3. Change In Lifestyle – Tony the Tiger became the mascot for Kellogg’s Frosted Flakes cereal in the 1950’s, thanks to an art director at Leo Burnett. Frosted Flakes are, well, frosted with sugar (in fact, they’re 37% sugar) and like many such super-sweet cereals, have earned a dubious reputation over the years with dieticians and nutritionists. While Tony the Tiger roared, “They’re Grrrreat!” to Baby Boomers as kids, Baby Boomers as parents (and their Gen X children as parents) are much less convinced. So, in order to maintain the brand’s relevance to changing dietary preferences and health consciousness across generations, Kellogg opted not to retire the 65-year old mascot, but to give him an expanded mission. Now Tony the Tiger touts the virtues of a healthy, well-balanced breakfast and plenty of play and exercise to a new generation of concerned parents.

4. Change In Media Consumption — Similarly, with another brand launched in 1954, Playboy also found itself becoming increasingly irrelevant to the next generation of men. So, in a surprising move, dispensed with nudity in its magazine starting with the March 2016 issue. Not because men don’t find pictures of nude women appealing anymore, but because they can find them for free on the Internet. As a result, Playboy circulation had dropped from a high of 5.5 million in 1975 to 800,000 in 2015. With the new editorial stance, the new, non-plastic wrapped Playboy is repositioning itself as a sophisticated alternative to Esquire and GQ – and hopes to acquire a new crop of advertisers in the process. Time will tell if Playboy can turn around its skid into publishing oblivion, but for now it’s a bold experiment in the art of maintaining relevance … and sales.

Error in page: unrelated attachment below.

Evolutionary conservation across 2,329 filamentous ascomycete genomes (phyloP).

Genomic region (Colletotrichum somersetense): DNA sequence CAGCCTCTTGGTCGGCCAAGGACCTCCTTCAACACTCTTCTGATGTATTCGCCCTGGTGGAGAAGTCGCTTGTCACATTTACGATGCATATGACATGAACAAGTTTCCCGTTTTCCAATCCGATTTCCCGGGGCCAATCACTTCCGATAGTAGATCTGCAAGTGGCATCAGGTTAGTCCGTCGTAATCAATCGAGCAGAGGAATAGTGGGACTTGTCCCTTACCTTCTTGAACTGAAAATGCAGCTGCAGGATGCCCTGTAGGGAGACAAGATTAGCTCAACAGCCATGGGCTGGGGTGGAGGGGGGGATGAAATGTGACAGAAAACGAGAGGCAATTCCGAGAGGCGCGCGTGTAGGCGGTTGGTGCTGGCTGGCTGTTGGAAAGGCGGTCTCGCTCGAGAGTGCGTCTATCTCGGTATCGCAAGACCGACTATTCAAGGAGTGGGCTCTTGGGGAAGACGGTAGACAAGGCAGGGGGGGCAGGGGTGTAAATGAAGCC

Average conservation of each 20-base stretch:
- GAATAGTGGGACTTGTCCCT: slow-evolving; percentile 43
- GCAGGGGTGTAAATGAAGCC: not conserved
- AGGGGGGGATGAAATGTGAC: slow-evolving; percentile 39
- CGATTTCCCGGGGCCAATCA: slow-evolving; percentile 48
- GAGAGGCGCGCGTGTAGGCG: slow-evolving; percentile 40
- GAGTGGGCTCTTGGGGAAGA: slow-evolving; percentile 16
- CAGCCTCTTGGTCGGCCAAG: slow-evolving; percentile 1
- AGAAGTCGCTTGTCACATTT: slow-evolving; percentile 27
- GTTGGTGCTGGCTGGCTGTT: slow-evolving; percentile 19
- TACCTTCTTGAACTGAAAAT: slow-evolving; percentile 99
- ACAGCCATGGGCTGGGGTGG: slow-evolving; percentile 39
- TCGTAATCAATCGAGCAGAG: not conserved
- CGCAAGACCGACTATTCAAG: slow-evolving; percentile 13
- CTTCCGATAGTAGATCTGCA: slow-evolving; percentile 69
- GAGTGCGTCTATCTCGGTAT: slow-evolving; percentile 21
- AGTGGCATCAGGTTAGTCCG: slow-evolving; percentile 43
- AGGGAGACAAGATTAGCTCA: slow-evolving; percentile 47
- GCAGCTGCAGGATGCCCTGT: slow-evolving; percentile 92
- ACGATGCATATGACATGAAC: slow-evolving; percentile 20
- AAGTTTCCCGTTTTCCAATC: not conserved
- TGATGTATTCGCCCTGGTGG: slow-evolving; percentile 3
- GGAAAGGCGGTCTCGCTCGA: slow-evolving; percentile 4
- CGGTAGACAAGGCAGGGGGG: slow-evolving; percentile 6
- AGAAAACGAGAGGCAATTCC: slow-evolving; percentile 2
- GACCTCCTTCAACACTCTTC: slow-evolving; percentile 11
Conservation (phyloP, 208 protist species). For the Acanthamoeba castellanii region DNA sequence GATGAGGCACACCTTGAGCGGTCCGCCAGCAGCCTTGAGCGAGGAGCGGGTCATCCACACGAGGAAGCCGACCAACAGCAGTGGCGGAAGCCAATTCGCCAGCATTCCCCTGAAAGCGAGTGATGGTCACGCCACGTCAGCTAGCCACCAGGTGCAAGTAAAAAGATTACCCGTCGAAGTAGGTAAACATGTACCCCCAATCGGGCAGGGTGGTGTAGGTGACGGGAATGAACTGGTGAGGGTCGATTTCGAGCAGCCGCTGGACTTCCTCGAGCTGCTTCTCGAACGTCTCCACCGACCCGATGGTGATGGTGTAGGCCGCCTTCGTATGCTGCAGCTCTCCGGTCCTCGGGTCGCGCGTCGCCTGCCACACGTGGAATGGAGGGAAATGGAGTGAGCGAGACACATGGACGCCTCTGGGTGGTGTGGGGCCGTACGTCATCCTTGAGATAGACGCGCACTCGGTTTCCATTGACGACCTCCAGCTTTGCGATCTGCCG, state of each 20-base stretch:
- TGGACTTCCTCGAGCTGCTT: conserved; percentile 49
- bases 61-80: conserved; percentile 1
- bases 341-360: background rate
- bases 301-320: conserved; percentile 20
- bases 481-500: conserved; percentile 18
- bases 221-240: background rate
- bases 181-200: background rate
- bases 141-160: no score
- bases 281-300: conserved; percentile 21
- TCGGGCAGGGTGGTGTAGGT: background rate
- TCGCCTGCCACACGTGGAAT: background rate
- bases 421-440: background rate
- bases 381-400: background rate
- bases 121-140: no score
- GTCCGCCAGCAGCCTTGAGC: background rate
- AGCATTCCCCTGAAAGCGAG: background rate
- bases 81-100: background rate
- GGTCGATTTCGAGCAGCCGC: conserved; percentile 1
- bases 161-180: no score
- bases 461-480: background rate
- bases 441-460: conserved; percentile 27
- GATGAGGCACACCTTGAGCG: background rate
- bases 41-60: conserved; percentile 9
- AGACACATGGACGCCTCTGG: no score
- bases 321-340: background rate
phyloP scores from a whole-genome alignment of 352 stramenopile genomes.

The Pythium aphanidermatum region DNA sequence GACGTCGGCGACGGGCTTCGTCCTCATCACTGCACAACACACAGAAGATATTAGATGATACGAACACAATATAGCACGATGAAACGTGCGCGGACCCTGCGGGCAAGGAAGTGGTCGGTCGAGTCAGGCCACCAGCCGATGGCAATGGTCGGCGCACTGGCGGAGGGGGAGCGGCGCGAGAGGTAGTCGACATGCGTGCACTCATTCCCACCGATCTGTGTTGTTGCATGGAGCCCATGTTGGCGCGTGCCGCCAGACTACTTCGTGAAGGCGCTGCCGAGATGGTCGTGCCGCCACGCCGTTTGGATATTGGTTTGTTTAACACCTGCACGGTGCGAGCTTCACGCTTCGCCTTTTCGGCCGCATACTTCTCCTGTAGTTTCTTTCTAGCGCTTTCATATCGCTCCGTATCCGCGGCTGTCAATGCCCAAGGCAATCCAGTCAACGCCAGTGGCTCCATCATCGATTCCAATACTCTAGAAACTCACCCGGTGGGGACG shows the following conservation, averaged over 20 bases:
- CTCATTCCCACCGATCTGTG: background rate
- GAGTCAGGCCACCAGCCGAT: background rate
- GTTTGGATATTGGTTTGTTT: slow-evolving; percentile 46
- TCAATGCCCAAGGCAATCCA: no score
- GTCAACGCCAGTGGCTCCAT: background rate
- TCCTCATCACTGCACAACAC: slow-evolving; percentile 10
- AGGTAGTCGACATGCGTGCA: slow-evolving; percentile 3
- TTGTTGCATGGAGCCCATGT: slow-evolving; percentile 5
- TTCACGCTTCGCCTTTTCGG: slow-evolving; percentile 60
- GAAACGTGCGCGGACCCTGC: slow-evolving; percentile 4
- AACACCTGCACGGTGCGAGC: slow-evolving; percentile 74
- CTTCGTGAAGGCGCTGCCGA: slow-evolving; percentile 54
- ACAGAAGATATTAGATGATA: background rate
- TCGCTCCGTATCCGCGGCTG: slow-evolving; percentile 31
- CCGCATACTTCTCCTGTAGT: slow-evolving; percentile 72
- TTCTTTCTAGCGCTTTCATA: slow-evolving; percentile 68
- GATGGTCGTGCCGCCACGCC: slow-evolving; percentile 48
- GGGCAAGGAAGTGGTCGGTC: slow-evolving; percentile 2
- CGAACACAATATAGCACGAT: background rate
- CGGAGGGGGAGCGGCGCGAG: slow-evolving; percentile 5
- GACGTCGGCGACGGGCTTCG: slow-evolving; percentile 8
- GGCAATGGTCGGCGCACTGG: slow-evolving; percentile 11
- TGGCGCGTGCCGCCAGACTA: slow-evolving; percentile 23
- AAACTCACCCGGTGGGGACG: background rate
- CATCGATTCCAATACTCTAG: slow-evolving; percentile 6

Brand survival depends on relevance. And it requires constant awareness and sensitivity to market conditions, trends and shifts in demographics, psychographics, purchase behavior and media habits. Brands that adapt by staying relevant survive and flourish. Those that don’t stay relevant become but a footnote in marketing textbooks.

How will your brand stay relevant for the next 60 years?

The Blake Project Can Help: The Brand Positioning Workshop

Join us in Hollywood, California for Brand Leadership in the Age of Disruption, our 5th annual competitive-learning event designed around brand strategy.

Branding Strategy Insider is a service of The Blake Project: A strategic brand consultancy specializing in Brand Research, Brand Strategy, Brand Licensing and Brand Education

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Fiat have launched a new content partnership with Auto Trader to promote the new Fiat Tipo. The campaign entitled ‘Amore. For Less’ is designed to drive awareness and increase consideration for the new Fiat Tipo amongst in market car buyers, by highlighting that the Tipo gives you more for less. The partnership has been brokered by Chorus, Maxus’ specialist content and partnerships division.